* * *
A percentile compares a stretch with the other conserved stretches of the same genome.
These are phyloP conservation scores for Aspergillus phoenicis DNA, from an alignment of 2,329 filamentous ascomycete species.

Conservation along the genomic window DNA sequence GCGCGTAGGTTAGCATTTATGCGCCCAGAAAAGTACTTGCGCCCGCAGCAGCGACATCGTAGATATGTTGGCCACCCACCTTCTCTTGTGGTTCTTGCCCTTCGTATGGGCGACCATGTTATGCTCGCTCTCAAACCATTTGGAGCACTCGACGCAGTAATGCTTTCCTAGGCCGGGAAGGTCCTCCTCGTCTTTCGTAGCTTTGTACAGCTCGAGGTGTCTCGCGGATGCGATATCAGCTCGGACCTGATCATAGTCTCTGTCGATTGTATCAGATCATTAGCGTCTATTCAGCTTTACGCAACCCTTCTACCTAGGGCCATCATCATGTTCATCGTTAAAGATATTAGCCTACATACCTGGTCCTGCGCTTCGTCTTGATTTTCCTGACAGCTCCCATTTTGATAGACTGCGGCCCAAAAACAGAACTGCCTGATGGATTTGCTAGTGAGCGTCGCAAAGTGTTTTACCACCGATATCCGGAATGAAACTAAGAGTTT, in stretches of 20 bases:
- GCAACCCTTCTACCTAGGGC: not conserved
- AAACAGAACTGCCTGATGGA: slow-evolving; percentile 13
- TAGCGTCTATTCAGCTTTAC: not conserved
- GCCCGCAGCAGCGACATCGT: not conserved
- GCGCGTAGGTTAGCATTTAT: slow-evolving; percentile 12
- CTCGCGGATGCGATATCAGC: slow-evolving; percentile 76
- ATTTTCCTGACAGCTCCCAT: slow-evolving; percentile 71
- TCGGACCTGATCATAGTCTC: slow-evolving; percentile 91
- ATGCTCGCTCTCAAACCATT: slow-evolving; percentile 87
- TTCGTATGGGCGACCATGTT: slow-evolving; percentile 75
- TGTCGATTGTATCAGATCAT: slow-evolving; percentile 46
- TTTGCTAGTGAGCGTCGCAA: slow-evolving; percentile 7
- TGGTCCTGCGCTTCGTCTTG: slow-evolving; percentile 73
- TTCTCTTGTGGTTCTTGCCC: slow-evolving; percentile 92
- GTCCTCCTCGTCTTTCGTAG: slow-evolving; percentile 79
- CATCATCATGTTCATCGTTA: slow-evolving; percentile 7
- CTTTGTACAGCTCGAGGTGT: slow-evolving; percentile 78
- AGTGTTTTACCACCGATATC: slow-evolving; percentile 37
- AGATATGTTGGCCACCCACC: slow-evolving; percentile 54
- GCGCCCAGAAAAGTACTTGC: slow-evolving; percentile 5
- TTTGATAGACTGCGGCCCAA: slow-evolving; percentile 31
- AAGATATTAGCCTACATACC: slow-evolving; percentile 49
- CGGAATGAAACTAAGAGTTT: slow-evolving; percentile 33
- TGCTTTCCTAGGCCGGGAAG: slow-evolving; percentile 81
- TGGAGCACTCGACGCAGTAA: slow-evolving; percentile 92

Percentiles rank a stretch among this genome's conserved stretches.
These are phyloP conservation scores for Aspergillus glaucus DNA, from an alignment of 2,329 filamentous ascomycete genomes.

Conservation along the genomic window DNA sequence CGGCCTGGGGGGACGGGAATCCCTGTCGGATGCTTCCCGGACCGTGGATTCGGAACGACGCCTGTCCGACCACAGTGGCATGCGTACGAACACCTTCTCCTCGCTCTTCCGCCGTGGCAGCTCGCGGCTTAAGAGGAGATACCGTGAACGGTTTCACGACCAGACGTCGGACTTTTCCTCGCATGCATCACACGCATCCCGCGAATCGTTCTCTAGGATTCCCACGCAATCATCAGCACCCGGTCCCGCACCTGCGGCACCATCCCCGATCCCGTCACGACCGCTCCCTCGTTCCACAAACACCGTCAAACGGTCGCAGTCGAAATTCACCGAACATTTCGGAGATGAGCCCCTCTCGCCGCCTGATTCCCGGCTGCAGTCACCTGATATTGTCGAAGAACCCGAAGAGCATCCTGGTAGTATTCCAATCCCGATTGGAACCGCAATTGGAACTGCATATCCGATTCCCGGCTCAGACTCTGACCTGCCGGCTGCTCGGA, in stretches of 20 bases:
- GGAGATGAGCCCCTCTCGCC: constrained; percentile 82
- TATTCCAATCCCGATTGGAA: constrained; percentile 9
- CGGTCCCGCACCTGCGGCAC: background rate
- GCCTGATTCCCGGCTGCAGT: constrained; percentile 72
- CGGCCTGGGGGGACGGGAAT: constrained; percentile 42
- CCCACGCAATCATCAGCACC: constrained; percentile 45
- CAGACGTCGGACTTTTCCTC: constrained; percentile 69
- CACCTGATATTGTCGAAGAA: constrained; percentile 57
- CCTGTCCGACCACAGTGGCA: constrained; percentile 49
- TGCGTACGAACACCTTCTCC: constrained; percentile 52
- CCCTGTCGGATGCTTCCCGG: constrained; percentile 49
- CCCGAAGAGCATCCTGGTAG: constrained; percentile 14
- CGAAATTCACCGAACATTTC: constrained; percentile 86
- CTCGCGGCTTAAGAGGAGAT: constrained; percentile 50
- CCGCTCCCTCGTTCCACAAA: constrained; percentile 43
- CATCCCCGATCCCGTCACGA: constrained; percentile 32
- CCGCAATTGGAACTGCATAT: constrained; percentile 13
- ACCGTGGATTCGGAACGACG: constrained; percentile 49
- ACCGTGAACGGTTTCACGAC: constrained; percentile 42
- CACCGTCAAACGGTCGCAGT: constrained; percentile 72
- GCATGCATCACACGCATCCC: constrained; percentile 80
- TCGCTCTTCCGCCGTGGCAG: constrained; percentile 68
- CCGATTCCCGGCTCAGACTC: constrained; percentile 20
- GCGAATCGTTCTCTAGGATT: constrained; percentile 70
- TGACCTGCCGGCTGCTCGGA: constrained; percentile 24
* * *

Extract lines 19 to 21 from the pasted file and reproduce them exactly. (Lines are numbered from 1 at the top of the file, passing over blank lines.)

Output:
- CATCATCATGTTCATCGTTA: slow-evolving; percentile 7
- CTTTGTACAGCTCGAGGTGT: slow-evolving; percentile 78
- AGTGTTTTACCACCGATATC: slow-evolving; percentile 37